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How To Secure Remote Desktop Connections

Thursday, June 5th, 2014

Remote desktop is a Windows utility that provides an easy way to access other computers. However, this feature could also lead to security challenges especially since it allows hackers to gain access to other computers without the system owner’s knowledge. This article will discuss several ways to make a secure remote desktop connection so that you can use the feature without facing any kind of security problems.

1. Use Strong Passwords

All user accounts with access to Remote Desktop should use strong passwords so that their accounts cannot be used to hack into other computers. Since it is easy to crack weak passwords through dictionary and brute force attacks, user accounts with less secure passwords (and access to remote desktop) could not only compromise their own security but also the security of other systems without the system owner’s knowledge. This is the reason why a strong password policy should be enforced by the IT department of the companies.

2. Use Network Level Authentication

Even when you allow access to a system through remote desktop, you need to ensure that only users with genuine credentials are able to use the feature. This can be done by allowing remote connections only from those user accounts that have passed network level authentication. Most organizations permit user accounts with administrator privileges to access the Remote Desktop feature but you can also add a user account (or IP address) manually if you wish to grant permission to another user to connect to your system.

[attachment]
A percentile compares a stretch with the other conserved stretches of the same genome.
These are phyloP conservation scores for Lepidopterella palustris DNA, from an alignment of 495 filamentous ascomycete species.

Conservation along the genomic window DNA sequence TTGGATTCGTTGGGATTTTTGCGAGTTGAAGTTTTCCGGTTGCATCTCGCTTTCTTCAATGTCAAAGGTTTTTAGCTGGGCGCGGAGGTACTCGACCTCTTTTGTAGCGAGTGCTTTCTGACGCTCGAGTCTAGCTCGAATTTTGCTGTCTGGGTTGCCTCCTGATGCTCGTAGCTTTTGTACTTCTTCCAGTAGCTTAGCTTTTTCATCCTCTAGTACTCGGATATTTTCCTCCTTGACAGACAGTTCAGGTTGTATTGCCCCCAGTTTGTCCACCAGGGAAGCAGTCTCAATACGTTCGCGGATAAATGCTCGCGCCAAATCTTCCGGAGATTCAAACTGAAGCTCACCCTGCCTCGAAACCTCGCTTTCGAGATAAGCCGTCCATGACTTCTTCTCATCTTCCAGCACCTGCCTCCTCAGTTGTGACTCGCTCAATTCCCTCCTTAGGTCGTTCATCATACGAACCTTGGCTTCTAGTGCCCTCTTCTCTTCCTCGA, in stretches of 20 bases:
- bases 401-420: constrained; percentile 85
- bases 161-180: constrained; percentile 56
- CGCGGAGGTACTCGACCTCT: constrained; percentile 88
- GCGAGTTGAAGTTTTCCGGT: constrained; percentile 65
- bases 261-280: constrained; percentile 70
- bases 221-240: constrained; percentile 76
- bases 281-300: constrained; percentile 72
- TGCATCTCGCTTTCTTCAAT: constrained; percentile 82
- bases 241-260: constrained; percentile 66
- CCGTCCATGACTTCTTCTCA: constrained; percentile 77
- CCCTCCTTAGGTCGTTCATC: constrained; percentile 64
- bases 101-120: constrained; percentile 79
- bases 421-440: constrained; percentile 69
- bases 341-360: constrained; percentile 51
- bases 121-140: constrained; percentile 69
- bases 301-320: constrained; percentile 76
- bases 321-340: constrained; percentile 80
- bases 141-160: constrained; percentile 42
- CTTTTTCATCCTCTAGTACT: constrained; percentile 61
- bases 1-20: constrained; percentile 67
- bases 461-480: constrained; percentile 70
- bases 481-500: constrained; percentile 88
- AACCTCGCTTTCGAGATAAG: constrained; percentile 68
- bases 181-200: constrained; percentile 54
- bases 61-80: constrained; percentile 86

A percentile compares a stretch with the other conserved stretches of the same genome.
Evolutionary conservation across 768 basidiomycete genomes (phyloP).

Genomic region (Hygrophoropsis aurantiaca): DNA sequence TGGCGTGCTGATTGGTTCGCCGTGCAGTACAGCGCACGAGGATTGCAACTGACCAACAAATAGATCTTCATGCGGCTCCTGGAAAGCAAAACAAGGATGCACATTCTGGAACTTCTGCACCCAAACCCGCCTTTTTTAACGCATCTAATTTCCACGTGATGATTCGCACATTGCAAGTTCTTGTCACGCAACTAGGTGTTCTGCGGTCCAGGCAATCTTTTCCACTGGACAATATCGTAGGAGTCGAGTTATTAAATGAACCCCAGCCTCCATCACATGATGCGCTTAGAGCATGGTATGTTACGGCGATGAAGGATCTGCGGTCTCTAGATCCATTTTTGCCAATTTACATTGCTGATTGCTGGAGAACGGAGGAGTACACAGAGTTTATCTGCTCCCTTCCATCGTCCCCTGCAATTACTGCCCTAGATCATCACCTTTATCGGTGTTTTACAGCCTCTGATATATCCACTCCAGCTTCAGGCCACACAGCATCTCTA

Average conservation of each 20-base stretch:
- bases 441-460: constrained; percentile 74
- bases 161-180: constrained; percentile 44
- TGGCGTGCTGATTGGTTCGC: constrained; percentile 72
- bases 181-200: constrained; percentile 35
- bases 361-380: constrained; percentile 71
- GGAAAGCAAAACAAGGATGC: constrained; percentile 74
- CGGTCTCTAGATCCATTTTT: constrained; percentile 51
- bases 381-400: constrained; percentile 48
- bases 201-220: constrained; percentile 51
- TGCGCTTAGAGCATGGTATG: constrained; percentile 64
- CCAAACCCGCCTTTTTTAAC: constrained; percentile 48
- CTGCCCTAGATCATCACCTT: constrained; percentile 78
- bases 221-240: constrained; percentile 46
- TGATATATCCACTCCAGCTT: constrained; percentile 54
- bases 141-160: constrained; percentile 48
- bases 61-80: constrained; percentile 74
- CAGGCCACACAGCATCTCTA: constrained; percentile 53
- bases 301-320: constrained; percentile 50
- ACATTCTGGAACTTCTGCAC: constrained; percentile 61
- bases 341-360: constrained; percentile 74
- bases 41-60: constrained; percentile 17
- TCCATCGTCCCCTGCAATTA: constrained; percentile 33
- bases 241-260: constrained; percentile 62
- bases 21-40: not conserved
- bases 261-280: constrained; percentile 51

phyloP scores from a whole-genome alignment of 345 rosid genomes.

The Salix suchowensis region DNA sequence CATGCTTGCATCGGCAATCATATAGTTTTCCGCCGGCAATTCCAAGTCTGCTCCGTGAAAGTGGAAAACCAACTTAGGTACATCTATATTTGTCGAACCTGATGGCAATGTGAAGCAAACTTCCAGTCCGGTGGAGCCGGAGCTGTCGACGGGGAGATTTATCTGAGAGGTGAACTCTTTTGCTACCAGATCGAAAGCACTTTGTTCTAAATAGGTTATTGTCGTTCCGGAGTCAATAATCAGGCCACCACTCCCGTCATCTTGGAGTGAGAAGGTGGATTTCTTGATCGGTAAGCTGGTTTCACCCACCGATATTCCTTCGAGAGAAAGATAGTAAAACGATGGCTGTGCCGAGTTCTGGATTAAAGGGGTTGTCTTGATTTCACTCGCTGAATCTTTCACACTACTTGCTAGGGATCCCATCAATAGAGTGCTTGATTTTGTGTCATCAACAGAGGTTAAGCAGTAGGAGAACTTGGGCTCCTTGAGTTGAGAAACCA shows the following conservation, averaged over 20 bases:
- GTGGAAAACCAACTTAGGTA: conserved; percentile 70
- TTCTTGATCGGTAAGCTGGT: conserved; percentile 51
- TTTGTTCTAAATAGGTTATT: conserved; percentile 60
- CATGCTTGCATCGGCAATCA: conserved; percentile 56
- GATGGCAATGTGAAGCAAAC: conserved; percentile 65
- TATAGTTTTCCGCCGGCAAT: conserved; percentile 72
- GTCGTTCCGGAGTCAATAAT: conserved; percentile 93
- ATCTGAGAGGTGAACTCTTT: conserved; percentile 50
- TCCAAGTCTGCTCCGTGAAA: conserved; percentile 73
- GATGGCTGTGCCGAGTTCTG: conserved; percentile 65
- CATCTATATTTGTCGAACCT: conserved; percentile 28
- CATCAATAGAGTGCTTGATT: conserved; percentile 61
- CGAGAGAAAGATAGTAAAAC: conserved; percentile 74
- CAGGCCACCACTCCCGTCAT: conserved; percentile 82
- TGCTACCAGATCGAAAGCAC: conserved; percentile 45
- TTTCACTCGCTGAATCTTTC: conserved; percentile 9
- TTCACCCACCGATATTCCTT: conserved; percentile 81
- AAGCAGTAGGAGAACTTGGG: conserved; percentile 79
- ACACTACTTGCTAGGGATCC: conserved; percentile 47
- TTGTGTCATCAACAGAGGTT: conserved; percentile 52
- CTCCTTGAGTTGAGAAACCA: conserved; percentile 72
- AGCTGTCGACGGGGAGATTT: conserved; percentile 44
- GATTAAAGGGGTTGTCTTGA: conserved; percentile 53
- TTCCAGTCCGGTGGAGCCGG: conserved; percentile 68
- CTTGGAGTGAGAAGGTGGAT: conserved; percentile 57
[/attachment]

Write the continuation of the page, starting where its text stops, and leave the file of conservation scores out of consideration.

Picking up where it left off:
3. Encrypt the Connection

For total security of remote desktop connections, it is advisable to encrypt them. This can be done through the Local Group Policy Editor which is used by network administrators to grant permissions to other user accounts. Specifically you need to use a High level of encryption (128 bit) as well as enable secure RPC communications and SSL (TLS 1.0) security layer for your remote connections.

4. Change the Default Port

A lot of hackers are able to gain access into networks because network administrators rely on default ports for remote connections. To enhance the security of your network, you should change the default port (3389) used by remote desktop connections. This can be done by changing the Port Number for remote connections through the Registry. After changing the default port, you also need to allow your system firewall to allow inbound connections through that port.

5. Lockout Policy

To prevent hackers from wreaking havoc through remote connections, you should lock user accounts for some time after a user enters incorrect password several times in a row. Since you can never be sure whether the user has genuinely forgotten his password or if a hacker is using an automated script to look for security vulnerabilities, it is a good idea to play safe and have an account lockout policy in place.

6. Enable Logging

As a final measure, you should also enable session logging on machines for which remote connections are allowed. This would allow you to trace back a system breach and take corrective actions. The session level logging can be activated through the Event Viewer application which is available under Administrative Tools section of the Control Panel.

June 5, 2014

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